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Availability & Price
Format2x Vinyl LP (Album)
Catalog NumberDC 303
Release Date11/14/2006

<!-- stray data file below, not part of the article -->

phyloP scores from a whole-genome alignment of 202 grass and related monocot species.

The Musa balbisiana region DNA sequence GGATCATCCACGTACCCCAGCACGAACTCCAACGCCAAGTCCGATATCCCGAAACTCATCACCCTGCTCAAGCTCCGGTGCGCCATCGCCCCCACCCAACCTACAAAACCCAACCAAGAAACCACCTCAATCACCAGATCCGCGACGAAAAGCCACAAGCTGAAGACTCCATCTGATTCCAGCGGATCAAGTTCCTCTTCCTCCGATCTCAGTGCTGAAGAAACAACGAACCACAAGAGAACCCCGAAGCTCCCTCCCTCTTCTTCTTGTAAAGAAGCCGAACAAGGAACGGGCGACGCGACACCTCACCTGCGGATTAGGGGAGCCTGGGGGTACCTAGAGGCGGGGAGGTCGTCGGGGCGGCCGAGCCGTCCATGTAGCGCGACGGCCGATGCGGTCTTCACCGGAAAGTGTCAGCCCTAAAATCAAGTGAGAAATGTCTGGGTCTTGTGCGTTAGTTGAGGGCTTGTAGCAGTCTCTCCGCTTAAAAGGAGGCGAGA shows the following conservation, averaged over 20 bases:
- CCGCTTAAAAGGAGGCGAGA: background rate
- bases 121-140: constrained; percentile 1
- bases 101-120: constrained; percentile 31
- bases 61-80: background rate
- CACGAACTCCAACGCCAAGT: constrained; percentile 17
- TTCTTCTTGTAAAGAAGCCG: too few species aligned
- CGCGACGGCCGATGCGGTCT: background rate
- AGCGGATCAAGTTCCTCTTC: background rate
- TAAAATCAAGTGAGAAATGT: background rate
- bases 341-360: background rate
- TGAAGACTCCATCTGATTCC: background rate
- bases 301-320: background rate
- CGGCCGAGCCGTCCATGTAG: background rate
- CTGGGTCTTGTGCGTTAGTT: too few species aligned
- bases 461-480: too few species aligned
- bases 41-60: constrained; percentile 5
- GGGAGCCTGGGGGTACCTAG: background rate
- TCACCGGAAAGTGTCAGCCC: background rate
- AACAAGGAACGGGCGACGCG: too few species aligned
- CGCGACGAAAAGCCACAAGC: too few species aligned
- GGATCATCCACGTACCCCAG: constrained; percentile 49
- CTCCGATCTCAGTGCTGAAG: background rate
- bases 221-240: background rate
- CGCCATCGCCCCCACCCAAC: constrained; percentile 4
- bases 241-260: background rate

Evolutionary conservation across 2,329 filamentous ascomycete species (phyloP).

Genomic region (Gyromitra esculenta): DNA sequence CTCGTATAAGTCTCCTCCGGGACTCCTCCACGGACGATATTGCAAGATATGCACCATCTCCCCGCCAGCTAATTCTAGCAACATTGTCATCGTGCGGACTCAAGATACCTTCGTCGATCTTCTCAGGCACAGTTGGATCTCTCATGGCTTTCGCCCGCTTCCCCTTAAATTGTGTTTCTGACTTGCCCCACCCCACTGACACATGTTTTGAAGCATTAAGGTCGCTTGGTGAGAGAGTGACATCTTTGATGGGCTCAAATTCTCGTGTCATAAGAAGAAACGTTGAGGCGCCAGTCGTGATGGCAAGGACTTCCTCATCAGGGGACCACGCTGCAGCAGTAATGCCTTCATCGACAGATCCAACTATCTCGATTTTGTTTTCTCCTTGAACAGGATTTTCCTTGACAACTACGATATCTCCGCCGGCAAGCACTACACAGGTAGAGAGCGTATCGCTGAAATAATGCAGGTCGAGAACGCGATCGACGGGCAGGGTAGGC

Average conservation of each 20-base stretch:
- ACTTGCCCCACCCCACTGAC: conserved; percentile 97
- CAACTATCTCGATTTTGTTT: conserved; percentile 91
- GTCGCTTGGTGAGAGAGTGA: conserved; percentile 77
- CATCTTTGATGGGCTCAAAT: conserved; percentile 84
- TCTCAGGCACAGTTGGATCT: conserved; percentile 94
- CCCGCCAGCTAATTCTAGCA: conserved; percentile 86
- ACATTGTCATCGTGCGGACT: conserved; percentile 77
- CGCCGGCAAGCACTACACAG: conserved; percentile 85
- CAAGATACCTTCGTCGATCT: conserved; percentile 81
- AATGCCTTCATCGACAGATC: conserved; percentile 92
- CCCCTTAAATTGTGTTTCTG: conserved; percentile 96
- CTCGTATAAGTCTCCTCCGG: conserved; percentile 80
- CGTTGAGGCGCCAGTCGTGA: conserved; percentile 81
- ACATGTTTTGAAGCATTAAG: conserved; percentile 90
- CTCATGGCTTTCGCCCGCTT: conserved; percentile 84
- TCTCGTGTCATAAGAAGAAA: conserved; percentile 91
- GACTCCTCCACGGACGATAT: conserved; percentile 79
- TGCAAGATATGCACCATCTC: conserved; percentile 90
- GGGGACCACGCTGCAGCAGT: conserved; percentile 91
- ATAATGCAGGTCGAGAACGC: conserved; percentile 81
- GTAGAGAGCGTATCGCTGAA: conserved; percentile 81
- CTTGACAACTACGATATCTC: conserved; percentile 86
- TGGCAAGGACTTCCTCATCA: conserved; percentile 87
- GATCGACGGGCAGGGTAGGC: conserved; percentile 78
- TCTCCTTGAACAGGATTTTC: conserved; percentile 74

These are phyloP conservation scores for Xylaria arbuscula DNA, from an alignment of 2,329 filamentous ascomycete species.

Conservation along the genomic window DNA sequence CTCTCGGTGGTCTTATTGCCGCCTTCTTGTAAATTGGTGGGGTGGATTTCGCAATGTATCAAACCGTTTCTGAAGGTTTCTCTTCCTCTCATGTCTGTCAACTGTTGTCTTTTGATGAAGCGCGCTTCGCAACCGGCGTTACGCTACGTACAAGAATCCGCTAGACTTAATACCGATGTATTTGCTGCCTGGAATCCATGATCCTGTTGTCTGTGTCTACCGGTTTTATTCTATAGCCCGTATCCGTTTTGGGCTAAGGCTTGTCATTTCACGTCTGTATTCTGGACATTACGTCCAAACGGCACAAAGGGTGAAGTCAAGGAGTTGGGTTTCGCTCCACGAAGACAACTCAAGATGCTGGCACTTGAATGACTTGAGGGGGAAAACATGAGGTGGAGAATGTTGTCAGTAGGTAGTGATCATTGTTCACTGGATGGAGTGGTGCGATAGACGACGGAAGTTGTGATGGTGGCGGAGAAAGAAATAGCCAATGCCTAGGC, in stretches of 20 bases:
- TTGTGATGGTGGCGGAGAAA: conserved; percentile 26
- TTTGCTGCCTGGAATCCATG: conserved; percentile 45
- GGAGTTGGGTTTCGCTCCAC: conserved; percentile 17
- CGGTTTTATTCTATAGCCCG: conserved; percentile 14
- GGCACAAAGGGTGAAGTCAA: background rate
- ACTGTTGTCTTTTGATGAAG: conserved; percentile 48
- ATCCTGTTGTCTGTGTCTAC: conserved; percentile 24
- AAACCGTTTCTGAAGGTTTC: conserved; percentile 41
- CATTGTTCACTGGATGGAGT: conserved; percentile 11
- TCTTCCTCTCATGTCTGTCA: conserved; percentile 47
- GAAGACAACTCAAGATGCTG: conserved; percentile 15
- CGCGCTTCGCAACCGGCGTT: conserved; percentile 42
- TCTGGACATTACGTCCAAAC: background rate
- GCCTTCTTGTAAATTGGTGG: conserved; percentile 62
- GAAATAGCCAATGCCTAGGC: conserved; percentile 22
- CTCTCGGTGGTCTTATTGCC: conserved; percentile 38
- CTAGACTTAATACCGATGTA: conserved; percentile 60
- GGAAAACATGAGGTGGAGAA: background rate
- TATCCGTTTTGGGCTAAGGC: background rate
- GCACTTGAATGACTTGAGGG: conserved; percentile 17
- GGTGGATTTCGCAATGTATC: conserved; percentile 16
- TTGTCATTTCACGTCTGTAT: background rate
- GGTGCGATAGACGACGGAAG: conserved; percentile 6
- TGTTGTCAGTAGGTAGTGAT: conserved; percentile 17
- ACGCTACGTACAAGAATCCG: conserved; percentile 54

You have to lower the stakes after an album like Ys, because you can't raise them. Joanna Newsom's follow-up is a lot less formally ambitious: A three-song quickie, with one new song and two old ones, recorded live in the studio with four members of her acoustic touring band. Of course, "less formally ambitious" on Newsom's scale is off the charts on virtually anyone else's. "I was coding a lot of my experience in terms of excess of water," she told Pitchfork last November about the lyrical process that produced Ys, and Ys Street Band-- especially its tremendous new song, "Colleen"-- seems to be conceptual overspill from the album. "Colleen" is inarguably an excess-of-water song: If I'm reading the handwritten lyric sheet right, it's a sort of Drawing Restraint 9-in-reverse scenario about a woman who's forgotten she used to be a whale, being confronted with the knowledge of her past. (Vivid detail: She's now wearing a corset, which of course would be made of whalebone. A whale in her dream says "What's cinched 'round your waist, Colleen?/ Is that my very own baleen?/ No! Have you forgotten everything?") It may be a way of addressing the kind of Chinese Democracy-style creative block that comes from immersion in making an Important Work: "I tilled and planted, but could not produce/ Not root, nor leaf, nor flower, nor bean; Lord!/ It seemed I overwatered everything." Too much water again-- and Newsom even line-breaks like a print poet. It's true: She does lead with her lyrics. But she's also an extraordinary and unmistakable tune-maker. Her melodies are Proustian, winding things, so the details of their arrangements and performances signify a lot. Recast without the immense orchestrations of its Ys incarnation, "Cosmia" becomes more intimate, less a framed-and-mounted artifact. And touring seems to have sanded some of the snags off of Newsom's voice; she's singing better here than she has on record before. The danger of using acoustic instruments is that people may mistake you for a "folk" musician, which Newsom really isn't-- although "Colleen", more than anything else she's written, owes a lot of its lyrical and musical cadences to traditional music of the British Isles. (Remember, "colleen" isn't just a name: Its Irish usage can just mean "girl" or "young woman.") The cadences of her songs and singing have a lineage of which she's well aware; this time, there are faint echoes of Kate Bush and (especially when drummer Neal Morgan harmonizes with her on an excellent remake of The Milk-Eyed Mender's "Clam, Crab, Cockle, Cowrie") Desire-era Bob Dylan, both of whom are similarly well-connected to their own aesthetic roots. But there's nobody else playing Newsom's game right now, and as good as it is that she can produce a varnished marvel like Ys, it's even more heartening to see her moving beyond it this quickly.
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